Picture Steve Jobs, the iconic entrepreneur of our time. You probably envision the intense guy in the black turtleneck pulling back the curtain on the next insanely great Apple product. But to complete the portrait, you also need to picture the despairing founder curled in a fetal position, sobbing on a bare mattress in his mostly unfurnished house--which is how friends found him after Apple's board fired him in 1985. The boy-loses-company motif is hardly unique to Jobs. Howard Schultz was forced out of Starbucks, and Jack Bogle, founder of the Vanguard Group, was fired as CEO of Wellington Management Company, a company he considered his own.
If we were dealing with less determined personalities, that would have been the last we'd have heard of Jobs, Schultz or Bogle. But as Jobs later explained in his 2005 Stanford commencement address, "I didn't see it then, but it turned out that getting fired from Apple was the best thing that could have ever happened to me. … It freed me to enter one of the most creative periods of my life."
Jobs went on to found NeXT and Pixar and returned to build Apple into the most valuable company on the planet. Schultz, for his part, parlayed his vision of a "third place between home and office" into another start-up and earned enough credibility to buy Starbucks back and bring his original idea to life. And Jack Bogle sued, won the right to run a small sliver of Wellington's business and built it into the largest mutual fund company in the world.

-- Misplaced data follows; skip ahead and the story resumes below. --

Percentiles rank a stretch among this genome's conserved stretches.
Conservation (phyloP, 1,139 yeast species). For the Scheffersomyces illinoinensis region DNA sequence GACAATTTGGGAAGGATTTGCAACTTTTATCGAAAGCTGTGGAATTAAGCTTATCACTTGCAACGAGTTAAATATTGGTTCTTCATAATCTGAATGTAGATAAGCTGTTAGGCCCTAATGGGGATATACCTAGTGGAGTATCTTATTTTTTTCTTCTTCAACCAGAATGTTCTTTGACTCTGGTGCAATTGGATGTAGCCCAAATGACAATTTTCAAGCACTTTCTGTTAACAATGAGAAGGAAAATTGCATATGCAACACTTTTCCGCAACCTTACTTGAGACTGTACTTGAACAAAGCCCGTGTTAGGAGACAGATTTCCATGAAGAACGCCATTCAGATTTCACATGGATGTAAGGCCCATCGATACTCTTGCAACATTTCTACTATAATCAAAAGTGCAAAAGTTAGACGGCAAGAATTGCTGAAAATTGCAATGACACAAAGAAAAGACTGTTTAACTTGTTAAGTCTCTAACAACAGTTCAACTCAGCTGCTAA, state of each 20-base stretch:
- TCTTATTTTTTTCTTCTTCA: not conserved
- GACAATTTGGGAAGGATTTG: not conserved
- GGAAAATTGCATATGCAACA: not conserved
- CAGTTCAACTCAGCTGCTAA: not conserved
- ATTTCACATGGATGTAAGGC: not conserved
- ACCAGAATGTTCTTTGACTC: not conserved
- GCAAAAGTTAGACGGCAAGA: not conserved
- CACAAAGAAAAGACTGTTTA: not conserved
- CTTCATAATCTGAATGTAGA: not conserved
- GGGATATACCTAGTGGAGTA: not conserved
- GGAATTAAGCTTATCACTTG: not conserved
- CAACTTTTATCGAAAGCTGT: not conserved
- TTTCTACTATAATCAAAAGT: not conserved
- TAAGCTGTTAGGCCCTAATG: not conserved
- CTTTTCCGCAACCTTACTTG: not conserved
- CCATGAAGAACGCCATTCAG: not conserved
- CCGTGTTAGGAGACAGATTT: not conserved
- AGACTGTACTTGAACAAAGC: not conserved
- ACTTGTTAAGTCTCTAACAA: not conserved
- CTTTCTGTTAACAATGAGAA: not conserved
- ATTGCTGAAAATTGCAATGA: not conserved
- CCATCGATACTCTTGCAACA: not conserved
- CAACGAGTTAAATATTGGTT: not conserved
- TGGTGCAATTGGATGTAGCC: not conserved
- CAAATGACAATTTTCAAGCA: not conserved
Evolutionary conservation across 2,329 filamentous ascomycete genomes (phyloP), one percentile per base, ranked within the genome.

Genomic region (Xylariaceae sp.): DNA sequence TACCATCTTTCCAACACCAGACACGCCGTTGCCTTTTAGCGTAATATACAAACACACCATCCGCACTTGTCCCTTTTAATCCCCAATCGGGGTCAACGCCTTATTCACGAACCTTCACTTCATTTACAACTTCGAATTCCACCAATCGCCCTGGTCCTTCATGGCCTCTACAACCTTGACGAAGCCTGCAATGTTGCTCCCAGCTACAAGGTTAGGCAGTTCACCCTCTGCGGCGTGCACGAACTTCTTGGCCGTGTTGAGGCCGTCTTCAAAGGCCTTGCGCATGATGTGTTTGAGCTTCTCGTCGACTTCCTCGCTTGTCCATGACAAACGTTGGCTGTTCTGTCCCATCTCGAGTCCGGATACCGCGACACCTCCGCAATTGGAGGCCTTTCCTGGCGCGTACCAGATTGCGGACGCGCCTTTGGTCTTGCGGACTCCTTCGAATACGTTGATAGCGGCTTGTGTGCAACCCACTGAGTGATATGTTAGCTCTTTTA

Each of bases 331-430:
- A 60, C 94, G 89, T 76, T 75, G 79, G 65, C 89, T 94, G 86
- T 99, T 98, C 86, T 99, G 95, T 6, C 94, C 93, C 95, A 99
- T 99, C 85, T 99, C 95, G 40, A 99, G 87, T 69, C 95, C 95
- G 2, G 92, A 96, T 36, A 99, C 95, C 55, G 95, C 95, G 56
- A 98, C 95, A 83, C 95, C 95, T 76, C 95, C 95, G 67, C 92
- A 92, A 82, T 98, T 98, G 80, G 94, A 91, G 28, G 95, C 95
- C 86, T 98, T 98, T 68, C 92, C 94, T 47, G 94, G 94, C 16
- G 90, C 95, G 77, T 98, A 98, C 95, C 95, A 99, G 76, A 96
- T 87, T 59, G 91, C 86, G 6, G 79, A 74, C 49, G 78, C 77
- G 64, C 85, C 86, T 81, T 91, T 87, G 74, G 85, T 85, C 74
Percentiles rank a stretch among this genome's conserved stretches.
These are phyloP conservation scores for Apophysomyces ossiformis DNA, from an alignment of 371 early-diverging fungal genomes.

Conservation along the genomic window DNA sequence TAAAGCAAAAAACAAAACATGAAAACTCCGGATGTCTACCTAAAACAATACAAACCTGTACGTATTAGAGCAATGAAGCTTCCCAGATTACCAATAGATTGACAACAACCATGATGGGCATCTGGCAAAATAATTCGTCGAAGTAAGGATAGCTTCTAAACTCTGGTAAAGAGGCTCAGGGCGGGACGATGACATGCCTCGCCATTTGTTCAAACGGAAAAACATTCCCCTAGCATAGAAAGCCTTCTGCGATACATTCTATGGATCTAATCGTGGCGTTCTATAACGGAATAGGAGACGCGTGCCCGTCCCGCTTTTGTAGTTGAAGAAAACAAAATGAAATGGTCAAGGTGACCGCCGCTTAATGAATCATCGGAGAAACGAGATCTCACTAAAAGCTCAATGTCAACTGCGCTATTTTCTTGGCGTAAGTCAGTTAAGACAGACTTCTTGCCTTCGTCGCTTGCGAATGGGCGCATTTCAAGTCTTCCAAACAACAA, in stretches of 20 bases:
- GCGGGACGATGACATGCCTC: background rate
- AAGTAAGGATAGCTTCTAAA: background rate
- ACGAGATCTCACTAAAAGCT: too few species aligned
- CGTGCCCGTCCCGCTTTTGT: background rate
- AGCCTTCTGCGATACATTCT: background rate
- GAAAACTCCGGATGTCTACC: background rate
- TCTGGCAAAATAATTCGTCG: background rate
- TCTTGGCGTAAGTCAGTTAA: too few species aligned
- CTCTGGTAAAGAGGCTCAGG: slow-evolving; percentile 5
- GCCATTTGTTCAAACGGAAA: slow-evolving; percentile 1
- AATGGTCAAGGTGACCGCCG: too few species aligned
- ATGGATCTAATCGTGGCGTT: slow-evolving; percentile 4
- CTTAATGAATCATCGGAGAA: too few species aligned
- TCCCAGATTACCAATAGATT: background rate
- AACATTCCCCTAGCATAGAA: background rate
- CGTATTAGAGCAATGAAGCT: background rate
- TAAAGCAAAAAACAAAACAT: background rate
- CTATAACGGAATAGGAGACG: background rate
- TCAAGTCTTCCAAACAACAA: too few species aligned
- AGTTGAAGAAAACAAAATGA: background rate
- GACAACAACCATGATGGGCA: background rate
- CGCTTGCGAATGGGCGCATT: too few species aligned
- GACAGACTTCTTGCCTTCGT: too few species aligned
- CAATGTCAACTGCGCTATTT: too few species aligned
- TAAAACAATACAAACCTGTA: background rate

"I looked into finding another job," Bogle later recalled, "but I concluded my best course of action was to fight back. Thank God, I like to fight."
You have to if you want to succeed as an entrepreneur. America may love successful company builders, but it doesn't make it easy to become one. Phil Libin, co-founder of productivity company Evernote, offered this advice to would-be entrepreneurs: